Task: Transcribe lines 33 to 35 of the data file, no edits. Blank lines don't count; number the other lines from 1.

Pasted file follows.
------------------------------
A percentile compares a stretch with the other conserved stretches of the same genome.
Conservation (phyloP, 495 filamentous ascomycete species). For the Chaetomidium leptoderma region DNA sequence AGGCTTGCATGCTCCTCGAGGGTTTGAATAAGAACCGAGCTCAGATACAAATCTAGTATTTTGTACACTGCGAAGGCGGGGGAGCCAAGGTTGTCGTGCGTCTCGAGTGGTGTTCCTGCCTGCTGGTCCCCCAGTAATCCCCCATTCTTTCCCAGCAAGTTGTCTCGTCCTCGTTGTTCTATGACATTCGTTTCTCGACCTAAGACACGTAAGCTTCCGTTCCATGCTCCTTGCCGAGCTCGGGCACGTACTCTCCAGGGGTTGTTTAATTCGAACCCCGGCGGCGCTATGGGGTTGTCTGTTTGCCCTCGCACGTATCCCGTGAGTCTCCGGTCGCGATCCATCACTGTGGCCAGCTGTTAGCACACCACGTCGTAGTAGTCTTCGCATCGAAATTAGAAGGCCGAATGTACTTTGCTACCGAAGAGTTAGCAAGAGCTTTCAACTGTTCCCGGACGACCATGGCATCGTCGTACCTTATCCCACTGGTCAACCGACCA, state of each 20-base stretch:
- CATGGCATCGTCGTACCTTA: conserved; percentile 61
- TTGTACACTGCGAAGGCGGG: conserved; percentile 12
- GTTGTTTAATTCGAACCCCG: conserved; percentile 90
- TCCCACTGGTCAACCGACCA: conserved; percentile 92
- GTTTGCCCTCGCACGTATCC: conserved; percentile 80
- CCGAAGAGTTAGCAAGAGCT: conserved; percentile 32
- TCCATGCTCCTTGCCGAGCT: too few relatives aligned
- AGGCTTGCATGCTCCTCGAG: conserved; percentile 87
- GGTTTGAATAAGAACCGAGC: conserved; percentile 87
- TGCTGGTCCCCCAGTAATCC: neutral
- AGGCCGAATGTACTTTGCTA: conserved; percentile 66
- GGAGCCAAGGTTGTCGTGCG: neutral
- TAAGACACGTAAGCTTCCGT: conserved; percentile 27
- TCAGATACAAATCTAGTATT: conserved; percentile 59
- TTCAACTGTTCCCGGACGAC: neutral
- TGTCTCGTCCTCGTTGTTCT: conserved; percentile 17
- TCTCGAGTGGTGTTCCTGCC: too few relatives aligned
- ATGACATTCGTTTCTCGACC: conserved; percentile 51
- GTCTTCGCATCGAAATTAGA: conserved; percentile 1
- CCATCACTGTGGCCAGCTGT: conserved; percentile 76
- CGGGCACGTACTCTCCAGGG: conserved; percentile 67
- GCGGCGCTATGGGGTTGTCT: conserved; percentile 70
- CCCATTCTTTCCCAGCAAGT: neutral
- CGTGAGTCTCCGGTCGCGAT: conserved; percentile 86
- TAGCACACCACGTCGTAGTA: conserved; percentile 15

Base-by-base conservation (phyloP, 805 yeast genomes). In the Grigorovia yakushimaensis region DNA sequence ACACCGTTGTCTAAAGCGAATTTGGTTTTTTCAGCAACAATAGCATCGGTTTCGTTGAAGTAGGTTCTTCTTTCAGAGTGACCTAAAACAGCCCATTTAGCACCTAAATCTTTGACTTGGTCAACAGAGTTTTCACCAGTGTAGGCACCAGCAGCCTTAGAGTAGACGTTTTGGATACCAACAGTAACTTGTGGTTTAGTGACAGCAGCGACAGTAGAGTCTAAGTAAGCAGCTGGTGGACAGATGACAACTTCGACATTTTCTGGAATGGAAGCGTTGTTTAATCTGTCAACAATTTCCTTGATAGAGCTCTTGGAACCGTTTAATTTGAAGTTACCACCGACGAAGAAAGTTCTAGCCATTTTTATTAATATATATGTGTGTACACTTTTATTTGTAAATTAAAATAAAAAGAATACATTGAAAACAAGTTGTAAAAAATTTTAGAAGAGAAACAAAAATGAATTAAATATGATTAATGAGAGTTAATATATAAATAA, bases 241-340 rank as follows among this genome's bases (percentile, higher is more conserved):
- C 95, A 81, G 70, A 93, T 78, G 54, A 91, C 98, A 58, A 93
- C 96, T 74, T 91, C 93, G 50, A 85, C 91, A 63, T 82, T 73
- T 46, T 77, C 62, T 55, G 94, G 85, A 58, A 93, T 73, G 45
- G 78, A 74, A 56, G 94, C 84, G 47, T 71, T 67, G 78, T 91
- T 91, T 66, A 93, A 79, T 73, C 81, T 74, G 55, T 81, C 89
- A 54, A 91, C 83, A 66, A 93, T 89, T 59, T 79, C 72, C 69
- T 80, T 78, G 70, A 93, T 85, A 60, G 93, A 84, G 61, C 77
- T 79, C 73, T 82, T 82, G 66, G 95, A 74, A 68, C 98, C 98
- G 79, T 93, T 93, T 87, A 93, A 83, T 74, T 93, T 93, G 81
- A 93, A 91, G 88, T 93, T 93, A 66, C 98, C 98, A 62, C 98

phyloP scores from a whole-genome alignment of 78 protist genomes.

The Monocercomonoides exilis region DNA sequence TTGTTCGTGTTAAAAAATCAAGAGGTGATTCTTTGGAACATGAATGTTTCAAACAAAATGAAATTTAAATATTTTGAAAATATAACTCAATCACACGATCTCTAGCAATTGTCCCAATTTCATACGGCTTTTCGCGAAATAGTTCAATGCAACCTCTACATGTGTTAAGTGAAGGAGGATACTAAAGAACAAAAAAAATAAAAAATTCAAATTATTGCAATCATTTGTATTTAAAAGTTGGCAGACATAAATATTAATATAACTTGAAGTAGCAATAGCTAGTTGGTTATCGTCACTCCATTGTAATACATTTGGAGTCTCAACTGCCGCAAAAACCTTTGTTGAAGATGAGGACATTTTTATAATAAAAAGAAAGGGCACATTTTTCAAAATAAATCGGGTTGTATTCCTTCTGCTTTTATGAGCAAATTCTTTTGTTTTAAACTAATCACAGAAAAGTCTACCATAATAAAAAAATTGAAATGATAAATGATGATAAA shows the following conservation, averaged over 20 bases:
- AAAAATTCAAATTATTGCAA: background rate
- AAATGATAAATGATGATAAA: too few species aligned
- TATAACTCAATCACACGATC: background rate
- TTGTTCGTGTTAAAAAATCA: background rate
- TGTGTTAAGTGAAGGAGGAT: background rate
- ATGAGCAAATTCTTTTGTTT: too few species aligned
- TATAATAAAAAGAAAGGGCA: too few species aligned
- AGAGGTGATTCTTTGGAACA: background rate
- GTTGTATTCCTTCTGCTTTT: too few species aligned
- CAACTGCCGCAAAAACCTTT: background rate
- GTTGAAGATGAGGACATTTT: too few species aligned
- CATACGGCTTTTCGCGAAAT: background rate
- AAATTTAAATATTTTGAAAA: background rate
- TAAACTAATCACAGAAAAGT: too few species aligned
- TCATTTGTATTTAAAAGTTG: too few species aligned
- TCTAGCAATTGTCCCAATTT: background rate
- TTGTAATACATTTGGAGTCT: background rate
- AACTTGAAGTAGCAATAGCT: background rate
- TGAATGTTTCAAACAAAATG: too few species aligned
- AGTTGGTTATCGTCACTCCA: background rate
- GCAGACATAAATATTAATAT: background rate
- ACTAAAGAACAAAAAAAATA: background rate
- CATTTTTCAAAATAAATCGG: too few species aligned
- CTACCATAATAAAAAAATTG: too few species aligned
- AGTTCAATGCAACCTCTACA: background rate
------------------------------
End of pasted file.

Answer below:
- T 91, T 66, A 93, A 79, T 73, C 81, T 74, G 55, T 81, C 89
- A 54, A 91, C 83, A 66, A 93, T 89, T 59, T 79, C 72, C 69
- T 80, T 78, G 70, A 93, T 85, A 60, G 93, A 84, G 61, C 77